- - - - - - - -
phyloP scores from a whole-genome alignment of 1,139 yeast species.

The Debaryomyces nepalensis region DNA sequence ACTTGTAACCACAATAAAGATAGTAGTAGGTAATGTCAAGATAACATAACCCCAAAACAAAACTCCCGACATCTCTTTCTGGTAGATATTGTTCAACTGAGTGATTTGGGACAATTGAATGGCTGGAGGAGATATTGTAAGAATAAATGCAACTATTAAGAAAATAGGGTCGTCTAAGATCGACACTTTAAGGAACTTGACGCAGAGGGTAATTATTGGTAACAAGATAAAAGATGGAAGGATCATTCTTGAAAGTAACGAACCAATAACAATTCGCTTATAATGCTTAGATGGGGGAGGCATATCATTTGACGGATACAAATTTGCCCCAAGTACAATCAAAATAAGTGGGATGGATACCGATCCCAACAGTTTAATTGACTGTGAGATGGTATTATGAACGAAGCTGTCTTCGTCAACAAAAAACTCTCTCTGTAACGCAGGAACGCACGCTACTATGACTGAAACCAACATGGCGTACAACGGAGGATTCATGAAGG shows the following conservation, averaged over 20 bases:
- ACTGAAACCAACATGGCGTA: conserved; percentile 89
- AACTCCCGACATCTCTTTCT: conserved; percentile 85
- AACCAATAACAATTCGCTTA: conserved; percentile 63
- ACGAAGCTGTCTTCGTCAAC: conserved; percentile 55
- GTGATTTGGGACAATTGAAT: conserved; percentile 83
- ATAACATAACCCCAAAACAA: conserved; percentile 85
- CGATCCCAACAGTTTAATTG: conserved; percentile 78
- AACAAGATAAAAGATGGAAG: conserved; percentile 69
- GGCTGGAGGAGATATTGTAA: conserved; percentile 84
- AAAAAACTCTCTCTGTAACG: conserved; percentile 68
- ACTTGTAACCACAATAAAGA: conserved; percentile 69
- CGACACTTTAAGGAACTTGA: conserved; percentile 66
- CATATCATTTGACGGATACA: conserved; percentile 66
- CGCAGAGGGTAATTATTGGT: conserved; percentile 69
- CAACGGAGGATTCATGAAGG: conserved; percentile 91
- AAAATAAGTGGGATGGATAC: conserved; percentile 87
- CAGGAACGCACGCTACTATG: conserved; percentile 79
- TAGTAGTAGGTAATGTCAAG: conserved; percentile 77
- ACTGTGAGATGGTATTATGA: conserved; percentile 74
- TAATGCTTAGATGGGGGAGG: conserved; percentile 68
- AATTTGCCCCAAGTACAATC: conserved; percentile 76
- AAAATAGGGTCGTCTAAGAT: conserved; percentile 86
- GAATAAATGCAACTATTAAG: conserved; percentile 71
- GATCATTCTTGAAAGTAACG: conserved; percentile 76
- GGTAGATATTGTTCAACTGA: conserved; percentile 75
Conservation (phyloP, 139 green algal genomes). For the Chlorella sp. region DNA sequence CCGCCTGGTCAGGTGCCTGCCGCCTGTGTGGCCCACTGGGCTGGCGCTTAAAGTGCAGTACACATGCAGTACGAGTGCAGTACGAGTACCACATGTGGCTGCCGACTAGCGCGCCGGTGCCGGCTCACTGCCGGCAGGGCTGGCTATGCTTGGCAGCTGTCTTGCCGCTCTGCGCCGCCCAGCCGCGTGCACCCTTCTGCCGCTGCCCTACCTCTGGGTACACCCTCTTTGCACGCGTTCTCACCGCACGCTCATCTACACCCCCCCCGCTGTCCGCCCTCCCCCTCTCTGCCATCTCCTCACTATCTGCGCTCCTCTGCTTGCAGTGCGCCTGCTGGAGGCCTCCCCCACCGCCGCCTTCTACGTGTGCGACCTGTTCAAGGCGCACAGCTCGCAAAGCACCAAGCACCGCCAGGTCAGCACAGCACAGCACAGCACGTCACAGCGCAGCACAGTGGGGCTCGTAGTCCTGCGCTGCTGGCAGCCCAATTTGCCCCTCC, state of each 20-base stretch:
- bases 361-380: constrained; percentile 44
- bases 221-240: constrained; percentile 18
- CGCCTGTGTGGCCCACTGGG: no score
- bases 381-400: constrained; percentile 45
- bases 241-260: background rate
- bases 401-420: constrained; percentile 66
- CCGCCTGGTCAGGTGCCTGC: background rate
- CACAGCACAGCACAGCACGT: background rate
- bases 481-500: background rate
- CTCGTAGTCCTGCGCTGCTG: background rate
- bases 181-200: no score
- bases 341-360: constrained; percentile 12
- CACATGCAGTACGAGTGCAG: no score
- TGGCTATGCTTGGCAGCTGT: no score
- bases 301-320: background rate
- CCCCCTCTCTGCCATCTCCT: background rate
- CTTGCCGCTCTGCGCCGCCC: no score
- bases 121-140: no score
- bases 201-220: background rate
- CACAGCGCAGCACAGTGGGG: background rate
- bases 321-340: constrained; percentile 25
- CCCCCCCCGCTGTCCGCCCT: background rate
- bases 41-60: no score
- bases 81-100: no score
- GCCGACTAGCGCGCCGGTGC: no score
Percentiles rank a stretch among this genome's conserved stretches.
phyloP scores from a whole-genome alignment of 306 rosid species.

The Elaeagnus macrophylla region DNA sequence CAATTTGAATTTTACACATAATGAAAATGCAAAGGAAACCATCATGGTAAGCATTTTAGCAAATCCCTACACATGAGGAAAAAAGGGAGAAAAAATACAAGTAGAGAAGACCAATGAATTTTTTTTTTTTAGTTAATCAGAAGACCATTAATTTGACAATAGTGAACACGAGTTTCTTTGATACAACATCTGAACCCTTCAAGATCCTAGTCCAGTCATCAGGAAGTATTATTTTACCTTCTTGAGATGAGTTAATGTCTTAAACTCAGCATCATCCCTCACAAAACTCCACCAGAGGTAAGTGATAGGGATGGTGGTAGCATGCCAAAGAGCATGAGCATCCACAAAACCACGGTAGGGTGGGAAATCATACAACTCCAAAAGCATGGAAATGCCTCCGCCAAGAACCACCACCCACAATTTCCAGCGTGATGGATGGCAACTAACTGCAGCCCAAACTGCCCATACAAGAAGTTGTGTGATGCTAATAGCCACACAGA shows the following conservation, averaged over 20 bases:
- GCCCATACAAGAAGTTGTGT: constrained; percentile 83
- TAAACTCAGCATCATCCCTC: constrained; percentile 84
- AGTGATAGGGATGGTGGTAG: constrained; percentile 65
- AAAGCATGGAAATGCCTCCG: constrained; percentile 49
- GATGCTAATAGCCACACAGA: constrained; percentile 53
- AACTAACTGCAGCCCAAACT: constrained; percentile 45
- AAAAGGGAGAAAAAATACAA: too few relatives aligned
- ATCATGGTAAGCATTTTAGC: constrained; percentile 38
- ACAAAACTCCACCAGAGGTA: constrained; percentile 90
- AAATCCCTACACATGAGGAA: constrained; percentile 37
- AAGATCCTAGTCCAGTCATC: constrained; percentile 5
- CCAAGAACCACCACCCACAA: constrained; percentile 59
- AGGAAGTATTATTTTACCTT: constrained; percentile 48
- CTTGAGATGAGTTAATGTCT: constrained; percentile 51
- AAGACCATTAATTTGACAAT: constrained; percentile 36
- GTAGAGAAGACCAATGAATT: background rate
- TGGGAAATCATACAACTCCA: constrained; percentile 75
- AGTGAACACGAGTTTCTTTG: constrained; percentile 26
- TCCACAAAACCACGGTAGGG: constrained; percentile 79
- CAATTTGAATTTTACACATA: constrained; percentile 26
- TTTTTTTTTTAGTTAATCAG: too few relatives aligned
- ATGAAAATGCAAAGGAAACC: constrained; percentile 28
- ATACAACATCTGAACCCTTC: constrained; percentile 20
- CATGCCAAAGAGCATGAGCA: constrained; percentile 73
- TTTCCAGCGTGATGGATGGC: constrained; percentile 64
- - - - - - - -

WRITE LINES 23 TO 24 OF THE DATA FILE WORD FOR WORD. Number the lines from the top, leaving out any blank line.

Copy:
- AATTTGCCCCAAGTACAATC: conserved; percentile 76
- AAAATAGGGTCGTCTAAGAT: conserved; percentile 86